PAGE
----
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Some Cracks Appear in Castro's Fortress Cuba : Communism: Amid lean times and a frayed ideology, he struggles to hold the socialist experiment together.

November 17, 1991|RICHARD BOUDREAUX | TIMES STAFF WRITER

HAVANA — Beneath Havana's broad, leaf-shaded boulevards, workers are blasting a network of tunnels. The idea was conceived as a subway, to be built by Czechoslovakia, but when Eastern Europe abandoned communism two years ago, the Czechoslovaks left Cuba and the project took on a different purpose.

Today, Cubans are being told that these "people's tunnels" are shelters to huddle in if the Bush Administration, emboldened by the collapse of its Communist adversaries and by its military victories in Panama and Iraq, tries to bomb President Fidel Castro into submission.

The miles of tunnels are an emergency addition to the image and the reality of Castro's Fortress Cuba. Struggling to defend his troubled socialist experiment to a threadbare people, the 65-year-old supreme commander plays to their patriotism by portraying Cuba as an island besieged by the world's unchallenged superpower.

"If to crush the revolution they had to kill all the people, the people would be willing to die in support of their leaders," Castro declared last month at a congress of his ruling Communist Party.

Castro's apocalyptic Cold War rhetoric and tireless appeals to socialist orthodoxy may be wearing thin in Cuba, especially after the failed Soviet coup in August destroyed the last of his Communist benefactors. But he skillfully used both themes at the five-day congress to limit what many Cubans hoped would be a saving embrace of radical reform.

As a result, Cuba's survival strategy seems little changed from the ad hoc but centrally planned crisis management of the last two years. Suddenly isolated in the world, the party faithful appear too disoriented, divided and disillusioned to agree on a coherent new formula for keeping Cuba alive, much less Communist.

"The level of tension and mistrust inside the regime has increased dramatically since the Soviet coup," said a Western diplomat here. "Until the coup, people in the (Cuban) Communist Party thought Fidel could survive somehow with smoke and mirrors. The coup made them think that this might no longer be possible."

On the streets of Havana, above all those tunnels, the survival drama plays out daily. The long list of scarce consumer goods under strict government rationing has grown in recent weeks to include cooking oil, rum, cigarettes and cigars.

The Cuban model of an egalitarian society that could offer 10 million people a decent diet, free medical care and civic order is fraying rapidly. People complain openly of hunger, crime and special privileges for officials. Of 800 medical products Cuba once guaranteed in hospitals and pharmacies, fewer than 600 are now available.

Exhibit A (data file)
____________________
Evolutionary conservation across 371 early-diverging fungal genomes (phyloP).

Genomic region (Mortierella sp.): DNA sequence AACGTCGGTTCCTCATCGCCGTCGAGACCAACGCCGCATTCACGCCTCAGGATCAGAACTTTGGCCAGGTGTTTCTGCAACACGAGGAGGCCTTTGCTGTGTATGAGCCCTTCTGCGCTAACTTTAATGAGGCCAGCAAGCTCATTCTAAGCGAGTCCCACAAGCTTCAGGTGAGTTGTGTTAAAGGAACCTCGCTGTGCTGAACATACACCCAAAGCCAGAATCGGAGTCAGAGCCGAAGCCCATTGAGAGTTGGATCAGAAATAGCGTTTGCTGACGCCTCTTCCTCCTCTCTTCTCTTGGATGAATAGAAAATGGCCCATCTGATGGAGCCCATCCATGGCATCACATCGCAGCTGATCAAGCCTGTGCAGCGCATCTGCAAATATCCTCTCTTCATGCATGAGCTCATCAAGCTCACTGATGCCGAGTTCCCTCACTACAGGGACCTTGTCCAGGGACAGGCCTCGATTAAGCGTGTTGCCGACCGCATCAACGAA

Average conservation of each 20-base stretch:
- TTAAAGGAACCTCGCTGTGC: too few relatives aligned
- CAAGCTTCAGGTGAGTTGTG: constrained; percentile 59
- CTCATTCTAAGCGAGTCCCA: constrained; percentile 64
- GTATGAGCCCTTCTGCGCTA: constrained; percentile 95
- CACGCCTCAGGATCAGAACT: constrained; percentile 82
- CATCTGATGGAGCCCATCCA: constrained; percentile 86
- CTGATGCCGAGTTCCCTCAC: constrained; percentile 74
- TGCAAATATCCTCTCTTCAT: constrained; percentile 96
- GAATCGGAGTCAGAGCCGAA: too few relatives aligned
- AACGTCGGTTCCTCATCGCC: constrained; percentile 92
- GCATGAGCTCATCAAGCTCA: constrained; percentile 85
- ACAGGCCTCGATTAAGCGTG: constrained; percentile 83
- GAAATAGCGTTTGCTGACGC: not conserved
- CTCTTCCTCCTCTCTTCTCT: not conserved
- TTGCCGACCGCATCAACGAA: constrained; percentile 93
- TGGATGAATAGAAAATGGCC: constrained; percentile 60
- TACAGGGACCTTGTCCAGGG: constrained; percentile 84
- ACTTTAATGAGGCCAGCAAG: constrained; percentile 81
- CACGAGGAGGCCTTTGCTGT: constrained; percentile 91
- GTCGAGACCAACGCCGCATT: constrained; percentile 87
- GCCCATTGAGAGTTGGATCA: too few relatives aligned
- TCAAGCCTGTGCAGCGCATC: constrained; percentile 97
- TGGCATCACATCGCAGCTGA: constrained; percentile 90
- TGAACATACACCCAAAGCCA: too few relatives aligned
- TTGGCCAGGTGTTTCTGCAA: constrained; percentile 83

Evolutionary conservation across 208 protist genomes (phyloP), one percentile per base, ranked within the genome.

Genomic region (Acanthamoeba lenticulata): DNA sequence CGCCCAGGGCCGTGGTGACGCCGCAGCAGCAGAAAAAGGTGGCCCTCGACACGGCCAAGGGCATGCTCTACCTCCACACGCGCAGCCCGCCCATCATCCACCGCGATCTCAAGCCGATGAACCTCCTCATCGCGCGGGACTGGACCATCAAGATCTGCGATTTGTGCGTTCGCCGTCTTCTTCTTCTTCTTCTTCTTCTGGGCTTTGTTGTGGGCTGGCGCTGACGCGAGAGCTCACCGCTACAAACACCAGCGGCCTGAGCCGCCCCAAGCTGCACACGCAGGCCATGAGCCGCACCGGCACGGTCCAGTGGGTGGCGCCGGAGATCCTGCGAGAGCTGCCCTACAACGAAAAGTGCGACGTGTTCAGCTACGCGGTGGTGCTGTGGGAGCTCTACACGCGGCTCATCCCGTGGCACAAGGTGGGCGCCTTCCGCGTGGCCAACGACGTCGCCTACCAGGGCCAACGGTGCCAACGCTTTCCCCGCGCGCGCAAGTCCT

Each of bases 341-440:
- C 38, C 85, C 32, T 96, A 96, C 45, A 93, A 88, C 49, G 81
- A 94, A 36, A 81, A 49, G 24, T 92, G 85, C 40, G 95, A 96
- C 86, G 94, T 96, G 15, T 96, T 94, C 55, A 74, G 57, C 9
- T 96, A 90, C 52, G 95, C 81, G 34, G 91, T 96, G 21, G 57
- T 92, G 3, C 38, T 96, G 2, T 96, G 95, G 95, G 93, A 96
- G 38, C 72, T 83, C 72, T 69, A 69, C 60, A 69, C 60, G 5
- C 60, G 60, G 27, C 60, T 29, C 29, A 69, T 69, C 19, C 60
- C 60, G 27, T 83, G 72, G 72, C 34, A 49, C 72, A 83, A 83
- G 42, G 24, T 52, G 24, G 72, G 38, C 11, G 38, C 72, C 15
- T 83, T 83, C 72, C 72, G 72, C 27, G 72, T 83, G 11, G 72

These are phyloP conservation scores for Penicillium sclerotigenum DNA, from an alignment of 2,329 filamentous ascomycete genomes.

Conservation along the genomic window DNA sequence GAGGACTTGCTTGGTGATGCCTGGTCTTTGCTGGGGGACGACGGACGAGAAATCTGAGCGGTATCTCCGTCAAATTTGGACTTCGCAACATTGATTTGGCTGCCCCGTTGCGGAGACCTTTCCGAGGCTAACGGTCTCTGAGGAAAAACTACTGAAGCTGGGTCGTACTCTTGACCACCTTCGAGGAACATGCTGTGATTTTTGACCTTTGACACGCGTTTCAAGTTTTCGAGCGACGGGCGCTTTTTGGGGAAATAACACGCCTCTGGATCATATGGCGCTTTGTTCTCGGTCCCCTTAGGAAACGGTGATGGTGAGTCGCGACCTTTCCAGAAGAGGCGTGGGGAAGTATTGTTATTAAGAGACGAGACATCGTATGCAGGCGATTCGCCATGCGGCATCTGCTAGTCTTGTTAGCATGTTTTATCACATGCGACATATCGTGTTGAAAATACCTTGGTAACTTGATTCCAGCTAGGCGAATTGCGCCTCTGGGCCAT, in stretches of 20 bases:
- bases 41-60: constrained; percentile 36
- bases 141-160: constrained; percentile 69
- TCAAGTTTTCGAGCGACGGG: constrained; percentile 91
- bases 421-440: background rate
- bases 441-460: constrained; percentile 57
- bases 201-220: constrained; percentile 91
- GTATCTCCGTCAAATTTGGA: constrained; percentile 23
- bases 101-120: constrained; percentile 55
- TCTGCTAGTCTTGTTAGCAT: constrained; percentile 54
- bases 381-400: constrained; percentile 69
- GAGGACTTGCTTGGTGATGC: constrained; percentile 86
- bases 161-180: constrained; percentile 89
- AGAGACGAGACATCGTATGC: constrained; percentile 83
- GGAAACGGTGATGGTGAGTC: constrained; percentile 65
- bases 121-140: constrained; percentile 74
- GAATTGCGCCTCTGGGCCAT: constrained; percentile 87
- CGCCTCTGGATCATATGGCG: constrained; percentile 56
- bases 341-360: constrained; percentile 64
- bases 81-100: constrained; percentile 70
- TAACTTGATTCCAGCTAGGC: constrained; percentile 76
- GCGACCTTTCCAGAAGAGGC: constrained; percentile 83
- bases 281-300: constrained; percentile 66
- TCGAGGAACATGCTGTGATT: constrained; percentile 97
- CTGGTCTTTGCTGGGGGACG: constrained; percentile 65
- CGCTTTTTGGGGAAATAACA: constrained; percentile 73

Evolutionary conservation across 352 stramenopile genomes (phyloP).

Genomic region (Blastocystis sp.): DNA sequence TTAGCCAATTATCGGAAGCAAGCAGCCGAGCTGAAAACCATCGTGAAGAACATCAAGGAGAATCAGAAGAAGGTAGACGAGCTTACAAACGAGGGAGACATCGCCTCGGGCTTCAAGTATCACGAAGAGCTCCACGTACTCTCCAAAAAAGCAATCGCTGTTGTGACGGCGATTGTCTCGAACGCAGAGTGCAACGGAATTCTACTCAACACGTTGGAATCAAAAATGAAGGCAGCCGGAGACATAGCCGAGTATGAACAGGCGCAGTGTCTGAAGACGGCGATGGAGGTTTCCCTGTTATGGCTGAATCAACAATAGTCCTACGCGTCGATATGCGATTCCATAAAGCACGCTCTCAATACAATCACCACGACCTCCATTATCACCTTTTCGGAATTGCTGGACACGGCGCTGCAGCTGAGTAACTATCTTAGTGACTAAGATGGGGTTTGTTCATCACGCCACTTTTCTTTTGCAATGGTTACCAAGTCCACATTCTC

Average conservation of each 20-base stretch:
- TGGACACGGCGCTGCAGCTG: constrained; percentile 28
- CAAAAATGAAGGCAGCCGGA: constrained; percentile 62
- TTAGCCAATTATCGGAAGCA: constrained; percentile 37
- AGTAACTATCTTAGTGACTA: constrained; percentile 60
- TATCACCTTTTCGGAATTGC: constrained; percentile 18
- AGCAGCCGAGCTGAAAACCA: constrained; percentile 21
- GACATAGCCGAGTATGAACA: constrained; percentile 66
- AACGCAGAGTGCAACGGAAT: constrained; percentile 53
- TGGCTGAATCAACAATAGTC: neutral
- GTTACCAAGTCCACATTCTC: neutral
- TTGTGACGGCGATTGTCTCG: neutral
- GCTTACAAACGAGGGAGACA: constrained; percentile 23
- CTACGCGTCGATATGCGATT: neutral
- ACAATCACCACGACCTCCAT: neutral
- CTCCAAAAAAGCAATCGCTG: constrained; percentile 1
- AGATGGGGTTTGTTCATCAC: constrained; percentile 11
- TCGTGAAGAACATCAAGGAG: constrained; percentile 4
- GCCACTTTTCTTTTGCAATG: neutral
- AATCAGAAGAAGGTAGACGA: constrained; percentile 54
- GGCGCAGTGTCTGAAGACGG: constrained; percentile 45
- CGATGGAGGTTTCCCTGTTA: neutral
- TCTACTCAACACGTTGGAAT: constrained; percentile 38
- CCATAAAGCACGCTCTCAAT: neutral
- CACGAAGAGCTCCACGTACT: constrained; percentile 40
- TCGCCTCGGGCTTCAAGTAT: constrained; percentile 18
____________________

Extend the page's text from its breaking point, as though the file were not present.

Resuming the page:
Scarcity has closed in since the Berlin Wall fell in 1989 and Eastern Europe left the Soviet Bloc with which Havana bartered for 85% of its imports. The Soviet Union, still Cuba's main trading partner, had already cut oil supplies to Havana by one-fourth before the coup speeded the Soviet breakup into capitalist-oriented republics.

Cubans are only beginning to realize how events in the Soviet Union will deepen their suffering. This month they learned that Havana's already shrinking bus service will soon be cut again--from 169 routes to 88 in a city of 2 million people--because of uncertainty over how much oil Cuba can barter from the Soviet republics next year.

Castro's imitation of the Soviet system was a divisive issue in his party during the 1980s. Heeding the advocates of reform, Castro embarked in 1986 on a "rectification" to develop a more "creole" style of communism without dumping the party's pro-Soviet hard-liners. It was a compromise that left the one-party state intact and economically dependent on Moscow.

President Mikhail S. Gorbachev's dismantling of the Soviet Communist Party after the coup shattered the hopes of both Cuban factions. The hard-liners lost their mentors. The reformers lost their example of a Communist system's transformation from within. Both sides damned Gorbachev as a traitor to the socialist cause.

"The orthodox faction here hasn't given up, but it has no alternative model to believe in," said a party official. "Both sides now realize that copying the (Soviet) system was a mistake, but they cannot agree on what to replace it with."

The outcome of the Oct. 10-14 party congress, the fourth held since Castro seized power in 1959, reflected this uncertainty. On the one hand, it ratified his 15-month-old effort to stretch dwindling Soviet oil and food imports by Draconian, orthodox means--replacing tractors with oxen and buses with bicycles, mobilizing tens of thousands of city dwellers to work on collective farms, cracking down on the black market.

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